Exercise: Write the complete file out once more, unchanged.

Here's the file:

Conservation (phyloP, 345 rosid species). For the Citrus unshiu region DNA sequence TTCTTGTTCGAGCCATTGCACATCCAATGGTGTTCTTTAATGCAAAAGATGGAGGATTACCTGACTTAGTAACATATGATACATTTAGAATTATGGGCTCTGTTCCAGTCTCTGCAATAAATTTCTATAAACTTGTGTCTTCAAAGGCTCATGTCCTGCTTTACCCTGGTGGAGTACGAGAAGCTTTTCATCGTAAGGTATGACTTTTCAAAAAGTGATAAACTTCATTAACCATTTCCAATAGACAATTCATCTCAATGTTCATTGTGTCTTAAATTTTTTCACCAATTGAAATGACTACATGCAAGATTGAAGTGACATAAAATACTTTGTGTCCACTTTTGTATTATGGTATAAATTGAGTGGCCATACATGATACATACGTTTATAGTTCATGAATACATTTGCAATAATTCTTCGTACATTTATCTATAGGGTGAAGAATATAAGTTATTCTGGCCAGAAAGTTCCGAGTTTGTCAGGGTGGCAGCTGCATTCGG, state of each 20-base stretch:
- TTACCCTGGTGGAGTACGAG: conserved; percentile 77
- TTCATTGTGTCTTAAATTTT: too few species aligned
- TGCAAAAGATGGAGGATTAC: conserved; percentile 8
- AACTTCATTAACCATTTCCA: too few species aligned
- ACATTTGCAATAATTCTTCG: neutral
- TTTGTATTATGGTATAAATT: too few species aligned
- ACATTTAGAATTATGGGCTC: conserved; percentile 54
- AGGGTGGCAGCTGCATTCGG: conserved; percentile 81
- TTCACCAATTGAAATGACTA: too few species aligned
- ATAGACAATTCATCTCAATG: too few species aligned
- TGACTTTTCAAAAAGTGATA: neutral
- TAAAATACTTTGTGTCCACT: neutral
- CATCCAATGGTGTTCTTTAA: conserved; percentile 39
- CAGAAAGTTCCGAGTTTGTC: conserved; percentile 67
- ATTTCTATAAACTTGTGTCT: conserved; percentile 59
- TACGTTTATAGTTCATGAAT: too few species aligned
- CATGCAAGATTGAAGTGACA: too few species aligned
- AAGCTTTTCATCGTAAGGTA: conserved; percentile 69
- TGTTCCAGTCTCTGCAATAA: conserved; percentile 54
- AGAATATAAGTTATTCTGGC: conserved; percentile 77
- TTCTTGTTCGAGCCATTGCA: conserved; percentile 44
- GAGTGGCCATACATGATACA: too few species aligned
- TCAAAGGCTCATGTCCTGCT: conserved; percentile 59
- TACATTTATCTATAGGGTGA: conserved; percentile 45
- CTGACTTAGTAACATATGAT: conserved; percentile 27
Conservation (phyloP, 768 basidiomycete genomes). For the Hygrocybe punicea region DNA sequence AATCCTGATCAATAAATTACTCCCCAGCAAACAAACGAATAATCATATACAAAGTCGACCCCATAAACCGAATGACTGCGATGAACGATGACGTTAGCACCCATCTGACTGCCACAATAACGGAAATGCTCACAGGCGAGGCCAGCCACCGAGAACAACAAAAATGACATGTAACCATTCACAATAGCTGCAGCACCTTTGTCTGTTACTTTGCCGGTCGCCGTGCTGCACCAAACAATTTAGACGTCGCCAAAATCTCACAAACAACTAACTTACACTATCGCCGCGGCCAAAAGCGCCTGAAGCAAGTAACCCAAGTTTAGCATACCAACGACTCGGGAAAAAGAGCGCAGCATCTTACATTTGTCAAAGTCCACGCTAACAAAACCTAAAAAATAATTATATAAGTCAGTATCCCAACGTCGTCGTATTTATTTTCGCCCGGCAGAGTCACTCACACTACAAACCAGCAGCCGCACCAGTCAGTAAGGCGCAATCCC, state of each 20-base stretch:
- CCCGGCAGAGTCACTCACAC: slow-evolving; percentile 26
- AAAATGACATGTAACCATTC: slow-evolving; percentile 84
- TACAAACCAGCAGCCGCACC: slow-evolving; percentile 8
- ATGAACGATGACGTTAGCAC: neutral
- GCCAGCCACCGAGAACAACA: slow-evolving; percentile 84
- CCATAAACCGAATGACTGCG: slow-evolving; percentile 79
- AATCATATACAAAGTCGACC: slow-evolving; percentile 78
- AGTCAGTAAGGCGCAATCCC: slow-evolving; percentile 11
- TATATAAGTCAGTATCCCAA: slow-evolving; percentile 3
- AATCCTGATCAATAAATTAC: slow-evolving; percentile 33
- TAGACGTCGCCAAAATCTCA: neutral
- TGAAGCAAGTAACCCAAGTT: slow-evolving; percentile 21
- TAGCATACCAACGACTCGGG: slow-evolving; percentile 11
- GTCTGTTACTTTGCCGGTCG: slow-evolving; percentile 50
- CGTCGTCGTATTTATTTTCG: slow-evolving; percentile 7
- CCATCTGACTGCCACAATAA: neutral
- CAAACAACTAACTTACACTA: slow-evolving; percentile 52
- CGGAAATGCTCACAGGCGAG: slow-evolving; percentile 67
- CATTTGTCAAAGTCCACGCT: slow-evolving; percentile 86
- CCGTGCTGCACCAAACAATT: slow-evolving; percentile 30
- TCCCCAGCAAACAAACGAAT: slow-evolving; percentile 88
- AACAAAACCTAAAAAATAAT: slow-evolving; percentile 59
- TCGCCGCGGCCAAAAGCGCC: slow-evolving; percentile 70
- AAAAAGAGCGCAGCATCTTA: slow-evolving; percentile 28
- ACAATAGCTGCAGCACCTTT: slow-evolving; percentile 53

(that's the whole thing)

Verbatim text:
Conservation (phyloP, 345 rosid species). For the Citrus unshiu region DNA sequence TTCTTGTTCGAGCCATTGCACATCCAATGGTGTTCTTTAATGCAAAAGATGGAGGATTACCTGACTTAGTAACATATGATACATTTAGAATTATGGGCTCTGTTCCAGTCTCTGCAATAAATTTCTATAAACTTGTGTCTTCAAAGGCTCATGTCCTGCTTTACCCTGGTGGAGTACGAGAAGCTTTTCATCGTAAGGTATGACTTTTCAAAAAGTGATAAACTTCATTAACCATTTCCAATAGACAATTCATCTCAATGTTCATTGTGTCTTAAATTTTTTCACCAATTGAAATGACTACATGCAAGATTGAAGTGACATAAAATACTTTGTGTCCACTTTTGTATTATGGTATAAATTGAGTGGCCATACATGATACATACGTTTATAGTTCATGAATACATTTGCAATAATTCTTCGTACATTTATCTATAGGGTGAAGAATATAAGTTATTCTGGCCAGAAAGTTCCGAGTTTGTCAGGGTGGCAGCTGCATTCGG, state of each 20-base stretch:
- TTACCCTGGTGGAGTACGAG: conserved; percentile 77
- TTCATTGTGTCTTAAATTTT: too few species aligned
- TGCAAAAGATGGAGGATTAC: conserved; percentile 8
- AACTTCATTAACCATTTCCA: too few species aligned
- ACATTTGCAATAATTCTTCG: neutral
- TTTGTATTATGGTATAAATT: too few species aligned
- ACATTTAGAATTATGGGCTC: conserved; percentile 54
- AGGGTGGCAGCTGCATTCGG: conserved; percentile 81
- TTCACCAATTGAAATGACTA: too few species aligned
- ATAGACAATTCATCTCAATG: too few species aligned
- TGACTTTTCAAAAAGTGATA: neutral
- TAAAATACTTTGTGTCCACT: neutral
- CATCCAATGGTGTTCTTTAA: conserved; percentile 39
- CAGAAAGTTCCGAGTTTGTC: conserved; percentile 67
- ATTTCTATAAACTTGTGTCT: conserved; percentile 59
- TACGTTTATAGTTCATGAAT: too few species aligned
- CATGCAAGATTGAAGTGACA: too few species aligned
- AAGCTTTTCATCGTAAGGTA: conserved; percentile 69
- TGTTCCAGTCTCTGCAATAA: conserved; percentile 54
- AGAATATAAGTTATTCTGGC: conserved; percentile 77
- TTCTTGTTCGAGCCATTGCA: conserved; percentile 44
- GAGTGGCCATACATGATACA: too few species aligned
- TCAAAGGCTCATGTCCTGCT: conserved; percentile 59
- TACATTTATCTATAGGGTGA: conserved; percentile 45
- CTGACTTAGTAACATATGAT: conserved; percentile 27
Conservation (phyloP, 768 basidiomycete genomes). For the Hygrocybe punicea region DNA sequence AATCCTGATCAATAAATTACTCCCCAGCAAACAAACGAATAATCATATACAAAGTCGACCCCATAAACCGAATGACTGCGATGAACGATGACGTTAGCACCCATCTGACTGCCACAATAACGGAAATGCTCACAGGCGAGGCCAGCCACCGAGAACAACAAAAATGACATGTAACCATTCACAATAGCTGCAGCACCTTTGTCTGTTACTTTGCCGGTCGCCGTGCTGCACCAAACAATTTAGACGTCGCCAAAATCTCACAAACAACTAACTTACACTATCGCCGCGGCCAAAAGCGCCTGAAGCAAGTAACCCAAGTTTAGCATACCAACGACTCGGGAAAAAGAGCGCAGCATCTTACATTTGTCAAAGTCCACGCTAACAAAACCTAAAAAATAATTATATAAGTCAGTATCCCAACGTCGTCGTATTTATTTTCGCCCGGCAGAGTCACTCACACTACAAACCAGCAGCCGCACCAGTCAGTAAGGCGCAATCCC, state of each 20-base stretch:
- CCCGGCAGAGTCACTCACAC: slow-evolving; percentile 26
- AAAATGACATGTAACCATTC: slow-evolving; percentile 84
- TACAAACCAGCAGCCGCACC: slow-evolving; percentile 8
- ATGAACGATGACGTTAGCAC: neutral
- GCCAGCCACCGAGAACAACA: slow-evolving; percentile 84
- CCATAAACCGAATGACTGCG: slow-evolving; percentile 79
- AATCATATACAAAGTCGACC: slow-evolving; percentile 78
- AGTCAGTAAGGCGCAATCCC: slow-evolving; percentile 11
- TATATAAGTCAGTATCCCAA: slow-evolving; percentile 3
- AATCCTGATCAATAAATTAC: slow-evolving; percentile 33
- TAGACGTCGCCAAAATCTCA: neutral
- TGAAGCAAGTAACCCAAGTT: slow-evolving; percentile 21
- TAGCATACCAACGACTCGGG: slow-evolving; percentile 11
- GTCTGTTACTTTGCCGGTCG: slow-evolving; percentile 50
- CGTCGTCGTATTTATTTTCG: slow-evolving; percentile 7
- CCATCTGACTGCCACAATAA: neutral
- CAAACAACTAACTTACACTA: slow-evolving; percentile 52
- CGGAAATGCTCACAGGCGAG: slow-evolving; percentile 67
- CATTTGTCAAAGTCCACGCT: slow-evolving; percentile 86
- CCGTGCTGCACCAAACAATT: slow-evolving; percentile 30
- TCCCCAGCAAACAAACGAAT: slow-evolving; percentile 88
- AACAAAACCTAAAAAATAAT: slow-evolving; percentile 59
- TCGCCGCGGCCAAAAGCGCC: slow-evolving; percentile 70
- AAAAAGAGCGCAGCATCTTA: slow-evolving; percentile 28
- ACAATAGCTGCAGCACCTTT: slow-evolving; percentile 53